How Big are the Gains from International Financial Integration?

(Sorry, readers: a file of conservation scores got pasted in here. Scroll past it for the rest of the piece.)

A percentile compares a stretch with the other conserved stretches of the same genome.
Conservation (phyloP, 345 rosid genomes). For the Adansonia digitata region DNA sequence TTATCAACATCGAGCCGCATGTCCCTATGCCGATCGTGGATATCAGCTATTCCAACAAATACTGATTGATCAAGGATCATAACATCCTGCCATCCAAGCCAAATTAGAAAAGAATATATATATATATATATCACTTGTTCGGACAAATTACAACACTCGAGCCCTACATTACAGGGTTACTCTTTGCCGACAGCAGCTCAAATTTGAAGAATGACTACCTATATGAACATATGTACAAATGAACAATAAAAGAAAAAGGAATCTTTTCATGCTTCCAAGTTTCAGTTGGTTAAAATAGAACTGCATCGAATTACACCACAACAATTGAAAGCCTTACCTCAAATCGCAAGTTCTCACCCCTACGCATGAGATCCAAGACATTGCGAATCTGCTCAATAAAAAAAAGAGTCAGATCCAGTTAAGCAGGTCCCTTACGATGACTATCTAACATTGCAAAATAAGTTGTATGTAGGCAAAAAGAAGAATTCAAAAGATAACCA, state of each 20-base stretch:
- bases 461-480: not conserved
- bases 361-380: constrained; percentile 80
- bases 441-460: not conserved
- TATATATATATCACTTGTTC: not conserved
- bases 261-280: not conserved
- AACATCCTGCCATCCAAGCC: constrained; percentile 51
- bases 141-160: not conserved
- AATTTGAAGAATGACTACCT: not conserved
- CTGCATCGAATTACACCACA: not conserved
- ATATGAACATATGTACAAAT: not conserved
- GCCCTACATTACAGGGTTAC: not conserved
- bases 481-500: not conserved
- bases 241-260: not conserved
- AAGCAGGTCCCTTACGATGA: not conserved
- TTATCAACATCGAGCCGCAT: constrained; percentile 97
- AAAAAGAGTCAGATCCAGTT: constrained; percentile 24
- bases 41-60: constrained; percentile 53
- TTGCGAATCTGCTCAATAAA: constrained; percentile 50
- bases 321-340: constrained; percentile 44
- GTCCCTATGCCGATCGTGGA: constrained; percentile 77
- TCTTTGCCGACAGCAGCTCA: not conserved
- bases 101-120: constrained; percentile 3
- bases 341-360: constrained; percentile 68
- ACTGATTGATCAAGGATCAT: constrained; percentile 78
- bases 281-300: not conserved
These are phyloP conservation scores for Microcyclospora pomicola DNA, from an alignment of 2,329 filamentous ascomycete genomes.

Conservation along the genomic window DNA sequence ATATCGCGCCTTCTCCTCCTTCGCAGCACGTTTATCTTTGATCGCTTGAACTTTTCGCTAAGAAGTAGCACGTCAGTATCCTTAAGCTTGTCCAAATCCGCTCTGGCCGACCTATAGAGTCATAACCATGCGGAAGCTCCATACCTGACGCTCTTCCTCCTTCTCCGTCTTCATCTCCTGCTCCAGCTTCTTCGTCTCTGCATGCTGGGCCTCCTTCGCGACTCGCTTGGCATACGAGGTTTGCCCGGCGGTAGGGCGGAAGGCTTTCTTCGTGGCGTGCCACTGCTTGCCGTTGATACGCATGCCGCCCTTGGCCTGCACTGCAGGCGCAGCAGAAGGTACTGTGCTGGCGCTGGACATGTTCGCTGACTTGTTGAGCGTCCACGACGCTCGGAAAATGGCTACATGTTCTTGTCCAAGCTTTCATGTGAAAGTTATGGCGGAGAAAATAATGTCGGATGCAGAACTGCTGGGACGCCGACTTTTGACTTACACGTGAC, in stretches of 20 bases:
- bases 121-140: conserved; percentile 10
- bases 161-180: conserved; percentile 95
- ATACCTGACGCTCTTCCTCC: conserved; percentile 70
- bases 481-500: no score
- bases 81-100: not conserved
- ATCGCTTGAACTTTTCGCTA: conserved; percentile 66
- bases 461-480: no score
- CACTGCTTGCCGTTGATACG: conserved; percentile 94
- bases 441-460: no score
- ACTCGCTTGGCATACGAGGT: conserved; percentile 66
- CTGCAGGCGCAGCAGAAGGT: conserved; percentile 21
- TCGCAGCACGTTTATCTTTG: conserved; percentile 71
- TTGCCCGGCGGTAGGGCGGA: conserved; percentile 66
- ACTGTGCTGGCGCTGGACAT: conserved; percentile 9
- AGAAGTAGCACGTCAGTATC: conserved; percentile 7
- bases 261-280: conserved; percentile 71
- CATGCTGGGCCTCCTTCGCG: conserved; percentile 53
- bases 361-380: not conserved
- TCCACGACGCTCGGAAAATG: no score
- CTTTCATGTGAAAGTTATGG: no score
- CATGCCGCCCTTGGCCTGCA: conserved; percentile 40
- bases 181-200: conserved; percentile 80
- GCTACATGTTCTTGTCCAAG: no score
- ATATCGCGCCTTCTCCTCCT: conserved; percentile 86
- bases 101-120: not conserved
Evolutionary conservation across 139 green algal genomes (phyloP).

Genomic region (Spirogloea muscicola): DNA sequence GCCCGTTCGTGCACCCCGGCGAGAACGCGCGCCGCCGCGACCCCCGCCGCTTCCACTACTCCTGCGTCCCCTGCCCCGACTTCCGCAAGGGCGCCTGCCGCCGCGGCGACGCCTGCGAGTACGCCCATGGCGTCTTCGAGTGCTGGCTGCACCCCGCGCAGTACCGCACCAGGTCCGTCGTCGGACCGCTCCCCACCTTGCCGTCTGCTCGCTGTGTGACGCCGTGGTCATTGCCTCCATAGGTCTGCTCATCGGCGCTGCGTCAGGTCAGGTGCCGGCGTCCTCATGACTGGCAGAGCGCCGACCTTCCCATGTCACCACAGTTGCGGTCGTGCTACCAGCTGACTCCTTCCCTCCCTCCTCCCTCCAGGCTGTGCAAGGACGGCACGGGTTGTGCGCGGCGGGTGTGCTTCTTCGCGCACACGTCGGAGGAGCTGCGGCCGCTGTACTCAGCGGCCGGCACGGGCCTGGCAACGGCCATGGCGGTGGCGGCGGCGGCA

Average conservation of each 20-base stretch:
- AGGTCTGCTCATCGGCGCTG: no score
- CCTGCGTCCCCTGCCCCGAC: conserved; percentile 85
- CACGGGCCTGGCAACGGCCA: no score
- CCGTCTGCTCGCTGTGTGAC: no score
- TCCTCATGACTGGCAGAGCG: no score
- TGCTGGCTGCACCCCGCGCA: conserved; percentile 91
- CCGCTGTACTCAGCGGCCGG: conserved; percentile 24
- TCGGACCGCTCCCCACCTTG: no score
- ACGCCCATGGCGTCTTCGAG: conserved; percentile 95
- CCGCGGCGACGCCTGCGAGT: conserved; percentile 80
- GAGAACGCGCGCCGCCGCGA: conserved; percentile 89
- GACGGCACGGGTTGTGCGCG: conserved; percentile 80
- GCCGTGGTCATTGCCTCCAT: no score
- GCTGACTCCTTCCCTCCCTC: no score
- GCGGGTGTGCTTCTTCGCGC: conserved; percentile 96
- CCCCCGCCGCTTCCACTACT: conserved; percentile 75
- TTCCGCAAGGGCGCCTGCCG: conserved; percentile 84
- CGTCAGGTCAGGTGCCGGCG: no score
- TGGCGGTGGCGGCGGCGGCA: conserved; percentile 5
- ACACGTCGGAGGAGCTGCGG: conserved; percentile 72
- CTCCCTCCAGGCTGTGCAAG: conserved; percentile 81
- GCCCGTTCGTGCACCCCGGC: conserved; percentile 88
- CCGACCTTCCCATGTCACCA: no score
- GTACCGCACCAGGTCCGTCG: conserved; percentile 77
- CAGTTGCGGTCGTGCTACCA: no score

The literature has shown that the implied welfare gains from international financial integration are very small. We revisit the existing findings and document that welfare gains can be substantial if capital goods are not perfect substitutes. We use a model of optimal savings that includes a production function where the elasticity of substitution between capital varieties is less then infinity, but more than the value that would generate endogenous growth. This production structure is consistent with empirical estimates of the actual elasticity of subsitution between capital types, as well as with the relatively slow speed of convergence documented in the growth literature. Calibrating the model, our results are that welfare gains from financial integration are equivalent to a 9% increase in consumption for the median developing country, and up to 14% for the most capital-scarce. These gains rise substantially if capital’s share in output increases even modestly above the baseline value of 0.3, and remain large even if inflows of foreign capital after integration are limited to a fraction of the existing capital stock.